It feels like Parr taking on board all the criticisms about being garish and kitsch and dialling it up to 11, past the point of caricature. The sense of overwhelm is, I guess, exactly what Parr was aiming to emulate with the combination of the subject matter and presentation.
I have to say at this point that the exhibition did win me over. I feel like I ‘get’ Parr more now than I ever did before.
The turning point came as I better understood Parr’s intent. The more I read of his writing about his projects, the more they make sense. It really clicked when I saw the following quote printed on the gallery wall “I make serious photographs disguised as entertainment.” (Parr 2010)
The quote above is from Parr on Parr (2010) and in full it’s even more enlightening:
“Remember I make serious photographs disguised as entertainment. That’s part of my mantra. I make the pictures acceptable in order to find the audience but deep down there is actually a lot going on that’s not sharply written in your face. If you want to read it you can read it.” (Parr 2010)
I confess that until now I think I have been misdirected by the aesthetic and missed his more subtle observations.
One aspect of the show that helped me gain this deeper appreciation was the curation. It showed a range of his work, not just the unflattering, flash-lit beach clichés that journalists reach for. This show includes some of his more ‘serious’ output (such as the ‘work’ half of Work and Leisure). It also excludes the vast majority of the ‘filler’ material that he chomps through in any given year – I still think the man is a little too prolific and could show some more discernment.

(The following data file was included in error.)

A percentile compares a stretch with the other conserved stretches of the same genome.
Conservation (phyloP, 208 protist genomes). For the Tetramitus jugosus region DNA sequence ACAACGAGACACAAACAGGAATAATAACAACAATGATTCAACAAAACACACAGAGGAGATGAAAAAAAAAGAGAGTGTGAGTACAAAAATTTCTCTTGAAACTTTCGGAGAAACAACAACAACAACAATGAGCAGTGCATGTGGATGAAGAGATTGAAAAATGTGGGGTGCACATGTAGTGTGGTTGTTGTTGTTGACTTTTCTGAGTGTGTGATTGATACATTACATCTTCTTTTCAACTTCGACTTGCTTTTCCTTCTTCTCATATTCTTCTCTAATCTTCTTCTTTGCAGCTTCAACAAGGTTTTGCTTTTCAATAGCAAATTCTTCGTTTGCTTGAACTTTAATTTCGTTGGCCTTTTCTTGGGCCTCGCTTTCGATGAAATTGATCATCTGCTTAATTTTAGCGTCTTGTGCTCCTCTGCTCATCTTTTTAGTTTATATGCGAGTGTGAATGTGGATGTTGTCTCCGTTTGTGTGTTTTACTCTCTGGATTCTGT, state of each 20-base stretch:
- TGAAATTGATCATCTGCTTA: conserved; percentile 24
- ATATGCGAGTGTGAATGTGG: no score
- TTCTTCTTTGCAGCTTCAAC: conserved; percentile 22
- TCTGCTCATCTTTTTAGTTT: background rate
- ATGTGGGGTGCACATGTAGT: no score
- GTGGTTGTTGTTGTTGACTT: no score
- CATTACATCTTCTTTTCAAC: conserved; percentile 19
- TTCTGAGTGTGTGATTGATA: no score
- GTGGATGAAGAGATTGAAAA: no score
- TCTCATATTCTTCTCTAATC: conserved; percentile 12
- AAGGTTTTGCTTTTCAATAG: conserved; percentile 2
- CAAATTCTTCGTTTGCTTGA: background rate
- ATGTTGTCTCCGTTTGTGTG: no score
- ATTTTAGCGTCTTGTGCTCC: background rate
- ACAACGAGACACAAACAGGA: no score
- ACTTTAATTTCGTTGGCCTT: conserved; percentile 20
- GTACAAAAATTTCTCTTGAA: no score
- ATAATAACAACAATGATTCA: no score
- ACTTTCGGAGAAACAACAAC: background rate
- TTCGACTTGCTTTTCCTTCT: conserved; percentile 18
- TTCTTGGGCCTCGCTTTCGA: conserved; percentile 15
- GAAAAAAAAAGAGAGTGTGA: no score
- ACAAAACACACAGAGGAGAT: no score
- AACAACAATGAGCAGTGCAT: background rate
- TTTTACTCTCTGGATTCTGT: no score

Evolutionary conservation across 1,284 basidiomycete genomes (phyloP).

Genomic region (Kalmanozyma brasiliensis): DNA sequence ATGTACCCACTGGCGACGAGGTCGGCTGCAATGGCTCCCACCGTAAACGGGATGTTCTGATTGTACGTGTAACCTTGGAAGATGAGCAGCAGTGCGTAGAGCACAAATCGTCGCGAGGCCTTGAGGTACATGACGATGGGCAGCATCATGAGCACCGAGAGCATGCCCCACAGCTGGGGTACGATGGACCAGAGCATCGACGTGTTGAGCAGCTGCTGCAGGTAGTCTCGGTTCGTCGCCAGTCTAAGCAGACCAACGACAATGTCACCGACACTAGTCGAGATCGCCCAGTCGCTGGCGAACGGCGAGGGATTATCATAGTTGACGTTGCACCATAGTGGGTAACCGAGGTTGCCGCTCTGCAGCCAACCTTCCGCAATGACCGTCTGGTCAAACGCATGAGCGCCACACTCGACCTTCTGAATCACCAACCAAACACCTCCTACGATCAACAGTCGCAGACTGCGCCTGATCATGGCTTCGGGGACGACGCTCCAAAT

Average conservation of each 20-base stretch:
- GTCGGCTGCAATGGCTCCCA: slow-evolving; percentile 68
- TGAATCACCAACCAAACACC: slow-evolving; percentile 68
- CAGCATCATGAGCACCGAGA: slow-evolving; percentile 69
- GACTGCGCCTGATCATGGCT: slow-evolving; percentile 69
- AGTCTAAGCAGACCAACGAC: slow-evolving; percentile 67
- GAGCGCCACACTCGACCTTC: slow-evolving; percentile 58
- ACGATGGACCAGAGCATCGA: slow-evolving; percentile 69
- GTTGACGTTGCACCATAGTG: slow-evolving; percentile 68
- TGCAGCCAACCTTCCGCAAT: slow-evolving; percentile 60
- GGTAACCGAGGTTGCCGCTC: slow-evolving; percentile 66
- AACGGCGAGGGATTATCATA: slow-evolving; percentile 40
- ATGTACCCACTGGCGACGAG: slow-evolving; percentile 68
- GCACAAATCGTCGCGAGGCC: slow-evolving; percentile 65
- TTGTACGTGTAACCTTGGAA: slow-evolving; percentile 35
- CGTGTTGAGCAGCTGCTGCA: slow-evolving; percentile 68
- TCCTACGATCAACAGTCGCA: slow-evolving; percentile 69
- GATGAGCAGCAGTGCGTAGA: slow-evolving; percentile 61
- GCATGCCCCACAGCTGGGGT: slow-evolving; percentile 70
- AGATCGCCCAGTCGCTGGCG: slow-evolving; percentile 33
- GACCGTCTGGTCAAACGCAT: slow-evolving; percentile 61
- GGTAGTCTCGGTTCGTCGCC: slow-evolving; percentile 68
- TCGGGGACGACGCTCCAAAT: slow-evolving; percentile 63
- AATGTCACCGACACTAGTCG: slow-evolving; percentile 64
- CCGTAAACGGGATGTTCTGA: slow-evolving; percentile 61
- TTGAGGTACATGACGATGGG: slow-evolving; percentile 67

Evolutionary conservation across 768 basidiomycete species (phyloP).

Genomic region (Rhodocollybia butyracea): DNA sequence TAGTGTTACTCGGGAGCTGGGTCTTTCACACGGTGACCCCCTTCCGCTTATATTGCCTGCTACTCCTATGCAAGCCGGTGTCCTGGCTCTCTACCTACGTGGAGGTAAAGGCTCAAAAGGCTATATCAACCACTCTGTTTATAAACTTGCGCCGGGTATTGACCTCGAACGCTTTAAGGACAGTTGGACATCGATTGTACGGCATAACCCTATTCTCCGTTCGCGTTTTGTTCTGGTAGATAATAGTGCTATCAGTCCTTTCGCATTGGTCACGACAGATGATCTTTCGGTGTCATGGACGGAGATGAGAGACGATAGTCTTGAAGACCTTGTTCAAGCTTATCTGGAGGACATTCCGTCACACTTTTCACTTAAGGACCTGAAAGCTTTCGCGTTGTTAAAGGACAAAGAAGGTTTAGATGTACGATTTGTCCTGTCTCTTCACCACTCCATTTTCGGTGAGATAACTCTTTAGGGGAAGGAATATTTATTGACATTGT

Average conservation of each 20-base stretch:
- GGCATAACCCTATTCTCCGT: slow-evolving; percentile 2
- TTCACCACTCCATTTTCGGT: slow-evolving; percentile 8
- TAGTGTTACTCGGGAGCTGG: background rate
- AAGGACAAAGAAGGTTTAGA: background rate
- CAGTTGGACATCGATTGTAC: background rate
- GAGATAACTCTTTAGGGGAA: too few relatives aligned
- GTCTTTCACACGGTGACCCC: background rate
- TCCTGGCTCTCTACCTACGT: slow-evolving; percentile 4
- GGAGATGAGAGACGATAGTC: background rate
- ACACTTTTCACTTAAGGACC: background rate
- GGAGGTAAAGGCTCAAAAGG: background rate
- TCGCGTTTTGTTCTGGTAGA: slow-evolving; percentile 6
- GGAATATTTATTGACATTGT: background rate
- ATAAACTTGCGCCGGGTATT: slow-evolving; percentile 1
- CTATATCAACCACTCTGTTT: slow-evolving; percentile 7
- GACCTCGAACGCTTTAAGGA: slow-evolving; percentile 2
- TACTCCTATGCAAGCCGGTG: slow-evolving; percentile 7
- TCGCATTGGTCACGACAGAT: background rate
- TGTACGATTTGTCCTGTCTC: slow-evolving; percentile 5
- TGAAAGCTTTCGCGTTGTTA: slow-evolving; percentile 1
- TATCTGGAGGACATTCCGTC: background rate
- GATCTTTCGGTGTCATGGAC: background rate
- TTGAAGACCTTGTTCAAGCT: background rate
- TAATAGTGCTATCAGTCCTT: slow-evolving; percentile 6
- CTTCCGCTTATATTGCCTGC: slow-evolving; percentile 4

Interestingly Parr accepts that not everything he does is a success. In a webchat with the Guardian this week he answered a question about a specific project with:
“… you’ll note I’ve never tried to exhibit these photos – they are just part of the archive. I have to confess many of the projects I do do not succeed – I’m only human. I take as many bad photos as anyone else.” (Parr 2016)
This comment on ‘exhibiting vs archiving’ implies an ongoing ‘self-curation’ by Parr. So he is more self-aware than I gave him credit for.
There was a variety of presentation methods and this gave different sections of the show their own vibe. The Rhubarb Triangle’s pinned paper prints felt temporary and insubstantial, Autoportraits suited the mis-matched frames, the early work gets treated with more reverence, and Common Sense is the tightly-packed, wall-sized sensory overload that it needs to be.
Having previously dismissed Parr with the common criticisms – cruel, mocking, patronising – I came to the realisation that he’s not really (intentionally) any of those things. He is curious, probing, prolific and highly observational. He is a thinker and a writer as much as he is a photographer. So maybe I’ve been taken in for too long by the ‘entertainment disguise’. Mea culpa.
The main thing I learned on this study visit is that my mind can be changed in the light of new information.
Oh, and it was great to meet other students and OCA staff to share the visit with. I’ll be going on more study visits. Very useful.
The Rhubarb Triangle & Other Stories http://www.hepworthwakefield.org/martin-parr/ (accessed 14/03/2016)
Martin Parr webchat http://www.theguardian.com/artanddesign/live/2016/mar/10/martin-parr-webchat-strange-and-familiar-barbican (accessed 15/03/2016)